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Islands and clouds were top of mind for Neil Jordan at HIMSS15 this yearPrior to attending HIMSS15, I was honeymooning in the Maldives. What do the two have in common? Islands.

There were a number of great announcements, demonstrations, and educational tracks during HIMSS that showed the move toward more openness and interoperability in health IT, such as those fromAllscripts, GE, and Sláinte Healthcare. And I saw broader acceptance of FHIR, which is an emerging standard for exchanging electronic health information from Health Level Seven International (HL7).

But still, I felt a sense of déjà vu. As on my honeymoon, I saw a number of islands. The Maldives are made up of 1190 islands, and the reality is each one in itself is wonderful, but each is under threat because the islands aren’t connected well enough to each other. Sometimes health IT feels that way to me.

We’re getting there, but we still have a way to go when it comes to connecting technologies. I’d also like to see some of the smaller islands get more attention. Each year at HIMSS there’s an aisle for new exhibitors. These are typically smaller booths toward the back of the exhibition hall. And they are also where you’ll find some of the best ideas at the show.

We need more bridges and fewer islands. I’d like to see the big islands, like the incumbent EMR vendors, and the little islands all working together better. And ultimately, I’d like it to not be about the islands at all.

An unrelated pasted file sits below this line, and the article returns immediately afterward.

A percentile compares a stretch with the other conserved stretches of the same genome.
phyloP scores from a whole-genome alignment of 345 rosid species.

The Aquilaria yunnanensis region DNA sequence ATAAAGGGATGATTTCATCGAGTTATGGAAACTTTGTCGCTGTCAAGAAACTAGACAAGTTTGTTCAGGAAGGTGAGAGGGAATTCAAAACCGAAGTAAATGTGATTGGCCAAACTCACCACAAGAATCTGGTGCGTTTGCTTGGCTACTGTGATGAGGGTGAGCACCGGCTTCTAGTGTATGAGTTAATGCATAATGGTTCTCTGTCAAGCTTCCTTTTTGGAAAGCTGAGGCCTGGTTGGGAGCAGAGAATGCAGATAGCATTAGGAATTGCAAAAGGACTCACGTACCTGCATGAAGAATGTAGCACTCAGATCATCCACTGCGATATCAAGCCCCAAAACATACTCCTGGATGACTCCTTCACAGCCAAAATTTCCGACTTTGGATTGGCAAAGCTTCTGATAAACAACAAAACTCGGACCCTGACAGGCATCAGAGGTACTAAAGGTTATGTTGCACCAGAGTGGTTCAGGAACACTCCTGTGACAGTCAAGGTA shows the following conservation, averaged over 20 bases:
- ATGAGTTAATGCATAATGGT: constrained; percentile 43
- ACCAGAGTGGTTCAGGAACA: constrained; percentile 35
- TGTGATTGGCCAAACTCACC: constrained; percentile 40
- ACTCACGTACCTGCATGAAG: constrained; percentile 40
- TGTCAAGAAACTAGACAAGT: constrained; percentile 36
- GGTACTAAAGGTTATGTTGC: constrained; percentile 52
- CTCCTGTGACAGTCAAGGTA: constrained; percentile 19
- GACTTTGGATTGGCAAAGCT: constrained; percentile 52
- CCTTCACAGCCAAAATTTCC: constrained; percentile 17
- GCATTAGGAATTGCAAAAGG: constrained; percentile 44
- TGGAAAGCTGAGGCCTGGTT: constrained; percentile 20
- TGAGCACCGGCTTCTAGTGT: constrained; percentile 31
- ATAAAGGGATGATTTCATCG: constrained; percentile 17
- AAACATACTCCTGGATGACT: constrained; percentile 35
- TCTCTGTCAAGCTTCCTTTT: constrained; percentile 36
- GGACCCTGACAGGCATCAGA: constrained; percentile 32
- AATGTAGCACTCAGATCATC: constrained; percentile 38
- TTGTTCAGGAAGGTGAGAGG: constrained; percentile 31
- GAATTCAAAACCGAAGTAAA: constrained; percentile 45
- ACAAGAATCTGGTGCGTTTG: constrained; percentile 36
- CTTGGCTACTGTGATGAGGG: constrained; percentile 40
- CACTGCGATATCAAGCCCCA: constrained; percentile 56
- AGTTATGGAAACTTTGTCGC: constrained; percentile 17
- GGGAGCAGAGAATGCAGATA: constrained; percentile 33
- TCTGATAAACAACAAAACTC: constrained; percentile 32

In other words, what if HIMSS-and more importantly our industry-were oriented around the core constituents that need to be served in health: patients, doctors, payers? And what if in each constituent area there were a number of technology vendors-some of whom were previously sworn enemies-that had found a way to be at ease with each other and enable their technologies to interoperate seamlessly?

Or, what would it look like if Microsoft and Amazon Web Services and Google were all standing side-by-side talking about the importance of trustworthiness and hyper scale in the cloud?

Speaking of the cloud, I was thrilled to see how far we’ve come in the past two years-it has gone from foe to friend in the health industry. The cloud is now a core part of many health organizations’ IT strategy. Case in point: check out this interactive map that shows the 25,000 US health organizations that are taking advantage of the speed, scale, and flexibility of the Microsoft cloud.

Those are some of my post-HIMSS thoughts. What are yours? As a reflection of the health IT industry, what would an ideal, empowering HIMSS exhibition look like to you in the next one to five years? Let us know via email, Facebook, or Twitter.